How a life ends is not a mystery.
Often, the circumstances of one’s death reflect the circumstances of one’s life.
I suppose we might call such circumstances ironic.
The firefighter dies in a fire.
The writer dies unable to write.
The man of action dies paralyzed.
William the Conqueror was no exception to this irony.
He was a marvelous horseman as so many men in medieval Normandy were. They rode terrific horses—hybrids of Spanish Barb, Arabian, and European warm bloods. This gene combination would yield a small, agile, loyal and intelligent animal.
One day, late in William’s life, he and his men rode up from Rouen to Mantes to quell an uprising. When he arrived and saw the chaos, he ordered his knights to burn the town to the ground. That was the Norman way of extinguishing dissent.
They torched haystacks; the conflagration lit up the sky like Vulcan’s forge.
Shortly after this act, while William inspected the damage, his horse stepped on burning embers and spooked, lurching him forward into the tall saddle, the type seen on the Bayeux Tapestry. Some say he was thrown to the ground; others report he stayed on the horse but sustained severe internal injuries against the pommel.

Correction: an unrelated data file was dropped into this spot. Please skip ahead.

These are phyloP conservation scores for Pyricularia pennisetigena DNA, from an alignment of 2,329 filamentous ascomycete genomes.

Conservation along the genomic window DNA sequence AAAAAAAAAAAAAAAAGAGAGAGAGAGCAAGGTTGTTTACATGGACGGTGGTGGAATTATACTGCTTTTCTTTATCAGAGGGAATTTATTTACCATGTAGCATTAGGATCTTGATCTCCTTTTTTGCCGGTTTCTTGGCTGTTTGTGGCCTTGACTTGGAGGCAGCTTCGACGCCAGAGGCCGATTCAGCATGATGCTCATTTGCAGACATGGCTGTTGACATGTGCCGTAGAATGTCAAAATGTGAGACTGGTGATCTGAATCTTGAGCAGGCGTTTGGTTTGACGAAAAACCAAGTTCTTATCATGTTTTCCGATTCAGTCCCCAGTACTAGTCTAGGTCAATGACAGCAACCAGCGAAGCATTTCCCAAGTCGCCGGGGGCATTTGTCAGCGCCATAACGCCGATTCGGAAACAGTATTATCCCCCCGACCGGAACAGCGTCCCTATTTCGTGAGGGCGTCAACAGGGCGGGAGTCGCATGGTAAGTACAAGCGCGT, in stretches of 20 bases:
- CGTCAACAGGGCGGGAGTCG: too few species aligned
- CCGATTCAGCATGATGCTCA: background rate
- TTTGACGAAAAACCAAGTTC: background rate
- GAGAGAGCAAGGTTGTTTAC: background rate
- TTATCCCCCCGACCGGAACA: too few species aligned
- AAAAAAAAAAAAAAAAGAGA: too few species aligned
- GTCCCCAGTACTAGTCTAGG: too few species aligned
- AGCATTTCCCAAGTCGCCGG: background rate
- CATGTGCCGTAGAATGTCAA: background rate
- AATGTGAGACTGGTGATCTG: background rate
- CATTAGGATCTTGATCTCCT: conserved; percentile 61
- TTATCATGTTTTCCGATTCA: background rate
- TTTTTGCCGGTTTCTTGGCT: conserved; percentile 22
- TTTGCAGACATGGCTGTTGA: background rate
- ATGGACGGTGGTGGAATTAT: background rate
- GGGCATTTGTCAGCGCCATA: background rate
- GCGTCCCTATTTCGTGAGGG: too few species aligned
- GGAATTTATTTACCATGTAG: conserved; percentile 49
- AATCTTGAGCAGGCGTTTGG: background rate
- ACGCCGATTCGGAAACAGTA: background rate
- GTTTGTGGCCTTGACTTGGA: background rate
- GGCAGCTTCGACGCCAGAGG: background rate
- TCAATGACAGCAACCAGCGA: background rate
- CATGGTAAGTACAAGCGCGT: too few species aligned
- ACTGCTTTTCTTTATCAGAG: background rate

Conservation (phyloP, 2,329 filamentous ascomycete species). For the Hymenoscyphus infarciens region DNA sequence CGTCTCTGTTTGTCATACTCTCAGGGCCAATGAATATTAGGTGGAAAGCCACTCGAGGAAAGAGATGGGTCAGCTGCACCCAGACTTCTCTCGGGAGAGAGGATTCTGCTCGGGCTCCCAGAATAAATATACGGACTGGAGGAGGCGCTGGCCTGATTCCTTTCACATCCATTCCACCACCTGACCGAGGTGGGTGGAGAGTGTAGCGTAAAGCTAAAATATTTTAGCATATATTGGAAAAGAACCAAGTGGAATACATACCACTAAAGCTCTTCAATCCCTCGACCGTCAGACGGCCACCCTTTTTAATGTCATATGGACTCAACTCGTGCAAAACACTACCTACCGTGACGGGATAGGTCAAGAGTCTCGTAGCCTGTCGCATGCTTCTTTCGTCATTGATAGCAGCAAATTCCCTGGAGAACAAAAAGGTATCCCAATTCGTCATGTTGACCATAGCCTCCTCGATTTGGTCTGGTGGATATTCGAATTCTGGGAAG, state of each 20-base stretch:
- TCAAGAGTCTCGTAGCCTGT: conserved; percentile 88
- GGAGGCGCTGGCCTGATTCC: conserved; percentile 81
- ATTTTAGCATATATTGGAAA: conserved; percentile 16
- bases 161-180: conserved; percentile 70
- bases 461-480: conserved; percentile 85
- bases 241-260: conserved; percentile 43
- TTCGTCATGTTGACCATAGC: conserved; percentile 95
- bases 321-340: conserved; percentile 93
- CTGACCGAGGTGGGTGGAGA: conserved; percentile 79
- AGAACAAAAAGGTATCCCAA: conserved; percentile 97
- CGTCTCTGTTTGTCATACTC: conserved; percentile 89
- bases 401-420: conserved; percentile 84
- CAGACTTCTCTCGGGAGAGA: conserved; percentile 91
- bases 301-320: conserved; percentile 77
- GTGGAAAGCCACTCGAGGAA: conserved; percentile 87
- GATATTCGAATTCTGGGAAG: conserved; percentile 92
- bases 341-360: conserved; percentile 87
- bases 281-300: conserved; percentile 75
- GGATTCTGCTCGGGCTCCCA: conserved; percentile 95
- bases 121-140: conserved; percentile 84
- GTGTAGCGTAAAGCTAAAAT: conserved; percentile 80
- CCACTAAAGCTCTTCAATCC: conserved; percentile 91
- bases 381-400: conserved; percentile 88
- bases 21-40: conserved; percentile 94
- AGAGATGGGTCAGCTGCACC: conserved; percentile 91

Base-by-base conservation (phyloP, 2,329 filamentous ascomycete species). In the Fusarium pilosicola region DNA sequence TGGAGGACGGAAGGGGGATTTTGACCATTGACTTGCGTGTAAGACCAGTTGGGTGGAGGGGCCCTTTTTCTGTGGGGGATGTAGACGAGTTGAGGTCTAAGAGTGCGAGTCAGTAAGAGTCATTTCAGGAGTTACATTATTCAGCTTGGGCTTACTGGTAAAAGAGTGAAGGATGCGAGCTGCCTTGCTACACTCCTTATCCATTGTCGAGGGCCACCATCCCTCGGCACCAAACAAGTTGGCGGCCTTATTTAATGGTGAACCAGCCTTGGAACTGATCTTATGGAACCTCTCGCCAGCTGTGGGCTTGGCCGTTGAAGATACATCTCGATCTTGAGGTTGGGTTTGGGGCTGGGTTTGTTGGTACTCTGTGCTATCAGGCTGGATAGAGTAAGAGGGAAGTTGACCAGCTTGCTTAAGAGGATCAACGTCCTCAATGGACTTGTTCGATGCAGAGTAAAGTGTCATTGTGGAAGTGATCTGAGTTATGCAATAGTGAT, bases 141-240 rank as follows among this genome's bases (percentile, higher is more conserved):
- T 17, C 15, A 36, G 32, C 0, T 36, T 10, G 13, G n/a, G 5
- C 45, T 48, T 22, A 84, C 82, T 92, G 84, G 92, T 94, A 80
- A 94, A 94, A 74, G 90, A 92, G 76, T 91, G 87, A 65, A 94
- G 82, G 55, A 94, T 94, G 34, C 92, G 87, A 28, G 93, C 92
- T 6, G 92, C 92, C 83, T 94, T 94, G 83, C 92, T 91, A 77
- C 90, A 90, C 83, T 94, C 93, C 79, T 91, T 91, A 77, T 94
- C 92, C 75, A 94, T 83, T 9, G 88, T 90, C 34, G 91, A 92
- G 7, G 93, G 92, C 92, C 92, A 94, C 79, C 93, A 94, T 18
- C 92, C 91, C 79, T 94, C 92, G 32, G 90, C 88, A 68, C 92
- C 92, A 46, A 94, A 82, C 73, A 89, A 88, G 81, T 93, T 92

He was fifty-nine years old, overweight, and mortally injured.
His men took him back to Rouen where he died several days later.
He achieved his status as a warrior-leader on the back of a horse.
He spent his adult life controlling his acquired lands in England and France, putting out fires and keeping order.
Duke William’s death in 1087, some twenty-one years after the Channel crossing, ended in a pedestrian manner.
He was buried in Rouen, Normandy, but his bones never rested. His tomb, pillaged twice, wasn’t strong enough to protect him. Looters galloped across the lush Norman countryside, scattering his bones.